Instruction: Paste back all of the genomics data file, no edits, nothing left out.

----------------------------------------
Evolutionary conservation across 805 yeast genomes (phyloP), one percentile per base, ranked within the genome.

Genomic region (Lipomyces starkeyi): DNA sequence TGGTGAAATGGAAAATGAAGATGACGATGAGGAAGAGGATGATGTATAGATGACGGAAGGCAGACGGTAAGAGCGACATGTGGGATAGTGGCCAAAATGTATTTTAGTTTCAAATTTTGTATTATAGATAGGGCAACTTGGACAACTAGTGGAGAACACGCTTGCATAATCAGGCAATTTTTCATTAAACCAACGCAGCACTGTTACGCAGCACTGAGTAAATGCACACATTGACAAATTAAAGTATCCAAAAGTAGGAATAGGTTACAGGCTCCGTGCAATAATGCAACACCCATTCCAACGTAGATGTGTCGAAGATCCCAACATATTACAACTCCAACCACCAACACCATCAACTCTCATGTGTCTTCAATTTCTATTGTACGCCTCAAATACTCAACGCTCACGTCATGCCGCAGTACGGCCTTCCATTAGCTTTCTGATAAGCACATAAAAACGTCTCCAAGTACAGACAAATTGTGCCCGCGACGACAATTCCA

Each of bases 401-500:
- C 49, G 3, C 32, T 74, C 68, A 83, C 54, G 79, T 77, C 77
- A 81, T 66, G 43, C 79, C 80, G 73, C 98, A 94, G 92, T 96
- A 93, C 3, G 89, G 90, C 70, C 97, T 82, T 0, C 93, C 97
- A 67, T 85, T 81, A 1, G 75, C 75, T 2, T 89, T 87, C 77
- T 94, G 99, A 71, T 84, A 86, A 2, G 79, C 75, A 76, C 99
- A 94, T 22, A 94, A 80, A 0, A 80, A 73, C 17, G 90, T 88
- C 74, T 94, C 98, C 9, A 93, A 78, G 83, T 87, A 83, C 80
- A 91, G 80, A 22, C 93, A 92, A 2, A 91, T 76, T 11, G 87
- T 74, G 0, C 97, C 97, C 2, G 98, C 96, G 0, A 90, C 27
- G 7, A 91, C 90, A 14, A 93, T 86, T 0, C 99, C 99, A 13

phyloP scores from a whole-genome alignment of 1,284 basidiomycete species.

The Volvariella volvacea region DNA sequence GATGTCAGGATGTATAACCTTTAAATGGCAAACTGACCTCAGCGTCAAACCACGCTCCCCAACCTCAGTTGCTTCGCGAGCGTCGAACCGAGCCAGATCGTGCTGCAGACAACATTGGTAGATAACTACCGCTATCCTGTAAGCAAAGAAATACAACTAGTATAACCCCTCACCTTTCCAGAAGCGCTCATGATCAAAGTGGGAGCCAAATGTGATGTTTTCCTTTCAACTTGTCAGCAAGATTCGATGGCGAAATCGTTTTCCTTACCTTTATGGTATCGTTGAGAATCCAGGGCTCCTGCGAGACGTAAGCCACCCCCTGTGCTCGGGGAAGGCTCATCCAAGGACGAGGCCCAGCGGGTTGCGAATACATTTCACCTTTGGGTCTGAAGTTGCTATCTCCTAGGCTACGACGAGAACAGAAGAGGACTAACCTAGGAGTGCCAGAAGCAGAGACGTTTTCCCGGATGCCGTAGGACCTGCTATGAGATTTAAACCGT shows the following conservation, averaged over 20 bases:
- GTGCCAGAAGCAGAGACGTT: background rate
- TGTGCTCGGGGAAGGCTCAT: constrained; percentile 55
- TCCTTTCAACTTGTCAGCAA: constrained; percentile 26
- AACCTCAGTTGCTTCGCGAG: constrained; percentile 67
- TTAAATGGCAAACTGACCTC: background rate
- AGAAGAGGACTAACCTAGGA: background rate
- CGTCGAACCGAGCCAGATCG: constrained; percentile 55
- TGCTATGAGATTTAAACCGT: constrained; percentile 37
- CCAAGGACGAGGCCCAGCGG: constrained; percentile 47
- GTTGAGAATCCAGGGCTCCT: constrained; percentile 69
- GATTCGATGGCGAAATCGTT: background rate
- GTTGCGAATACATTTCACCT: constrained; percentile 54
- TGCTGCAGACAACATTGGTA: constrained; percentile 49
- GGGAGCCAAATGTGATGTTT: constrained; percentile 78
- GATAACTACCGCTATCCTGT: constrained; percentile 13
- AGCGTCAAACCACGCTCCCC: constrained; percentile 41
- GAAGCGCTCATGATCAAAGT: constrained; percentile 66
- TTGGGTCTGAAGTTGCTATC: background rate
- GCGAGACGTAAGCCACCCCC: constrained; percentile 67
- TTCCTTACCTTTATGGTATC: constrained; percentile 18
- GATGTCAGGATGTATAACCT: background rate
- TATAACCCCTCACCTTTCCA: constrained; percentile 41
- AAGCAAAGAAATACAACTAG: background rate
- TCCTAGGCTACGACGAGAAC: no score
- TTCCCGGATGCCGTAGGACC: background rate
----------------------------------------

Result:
Evolutionary conservation across 805 yeast genomes (phyloP), one percentile per base, ranked within the genome.

Genomic region (Lipomyces starkeyi): DNA sequence TGGTGAAATGGAAAATGAAGATGACGATGAGGAAGAGGATGATGTATAGATGACGGAAGGCAGACGGTAAGAGCGACATGTGGGATAGTGGCCAAAATGTATTTTAGTTTCAAATTTTGTATTATAGATAGGGCAACTTGGACAACTAGTGGAGAACACGCTTGCATAATCAGGCAATTTTTCATTAAACCAACGCAGCACTGTTACGCAGCACTGAGTAAATGCACACATTGACAAATTAAAGTATCCAAAAGTAGGAATAGGTTACAGGCTCCGTGCAATAATGCAACACCCATTCCAACGTAGATGTGTCGAAGATCCCAACATATTACAACTCCAACCACCAACACCATCAACTCTCATGTGTCTTCAATTTCTATTGTACGCCTCAAATACTCAACGCTCACGTCATGCCGCAGTACGGCCTTCCATTAGCTTTCTGATAAGCACATAAAAACGTCTCCAAGTACAGACAAATTGTGCCCGCGACGACAATTCCA

Each of bases 401-500:
- C 49, G 3, C 32, T 74, C 68, A 83, C 54, G 79, T 77, C 77
- A 81, T 66, G 43, C 79, C 80, G 73, C 98, A 94, G 92, T 96
- A 93, C 3, G 89, G 90, C 70, C 97, T 82, T 0, C 93, C 97
- A 67, T 85, T 81, A 1, G 75, C 75, T 2, T 89, T 87, C 77
- T 94, G 99, A 71, T 84, A 86, A 2, G 79, C 75, A 76, C 99
- A 94, T 22, A 94, A 80, A 0, A 80, A 73, C 17, G 90, T 88
- C 74, T 94, C 98, C 9, A 93, A 78, G 83, T 87, A 83, C 80
- A 91, G 80, A 22, C 93, A 92, A 2, A 91, T 76, T 11, G 87
- T 74, G 0, C 97, C 97, C 2, G 98, C 96, G 0, A 90, C 27
- G 7, A 91, C 90, A 14, A 93, T 86, T 0, C 99, C 99, A 13

phyloP scores from a whole-genome alignment of 1,284 basidiomycete species.

The Volvariella volvacea region DNA sequence GATGTCAGGATGTATAACCTTTAAATGGCAAACTGACCTCAGCGTCAAACCACGCTCCCCAACCTCAGTTGCTTCGCGAGCGTCGAACCGAGCCAGATCGTGCTGCAGACAACATTGGTAGATAACTACCGCTATCCTGTAAGCAAAGAAATACAACTAGTATAACCCCTCACCTTTCCAGAAGCGCTCATGATCAAAGTGGGAGCCAAATGTGATGTTTTCCTTTCAACTTGTCAGCAAGATTCGATGGCGAAATCGTTTTCCTTACCTTTATGGTATCGTTGAGAATCCAGGGCTCCTGCGAGACGTAAGCCACCCCCTGTGCTCGGGGAAGGCTCATCCAAGGACGAGGCCCAGCGGGTTGCGAATACATTTCACCTTTGGGTCTGAAGTTGCTATCTCCTAGGCTACGACGAGAACAGAAGAGGACTAACCTAGGAGTGCCAGAAGCAGAGACGTTTTCCCGGATGCCGTAGGACCTGCTATGAGATTTAAACCGT shows the following conservation, averaged over 20 bases:
- GTGCCAGAAGCAGAGACGTT: background rate
- TGTGCTCGGGGAAGGCTCAT: constrained; percentile 55
- TCCTTTCAACTTGTCAGCAA: constrained; percentile 26
- AACCTCAGTTGCTTCGCGAG: constrained; percentile 67
- TTAAATGGCAAACTGACCTC: background rate
- AGAAGAGGACTAACCTAGGA: background rate
- CGTCGAACCGAGCCAGATCG: constrained; percentile 55
- TGCTATGAGATTTAAACCGT: constrained; percentile 37
- CCAAGGACGAGGCCCAGCGG: constrained; percentile 47
- GTTGAGAATCCAGGGCTCCT: constrained; percentile 69
- GATTCGATGGCGAAATCGTT: background rate
- GTTGCGAATACATTTCACCT: constrained; percentile 54
- TGCTGCAGACAACATTGGTA: constrained; percentile 49
- GGGAGCCAAATGTGATGTTT: constrained; percentile 78
- GATAACTACCGCTATCCTGT: constrained; percentile 13
- AGCGTCAAACCACGCTCCCC: constrained; percentile 41
- GAAGCGCTCATGATCAAAGT: constrained; percentile 66
- TTGGGTCTGAAGTTGCTATC: background rate
- GCGAGACGTAAGCCACCCCC: constrained; percentile 67
- TTCCTTACCTTTATGGTATC: constrained; percentile 18
- GATGTCAGGATGTATAACCT: background rate
- TATAACCCCTCACCTTTCCA: constrained; percentile 41
- AAGCAAAGAAATACAACTAG: background rate
- TCCTAGGCTACGACGAGAAC: no score
- TTCCCGGATGCCGTAGGACC: background rate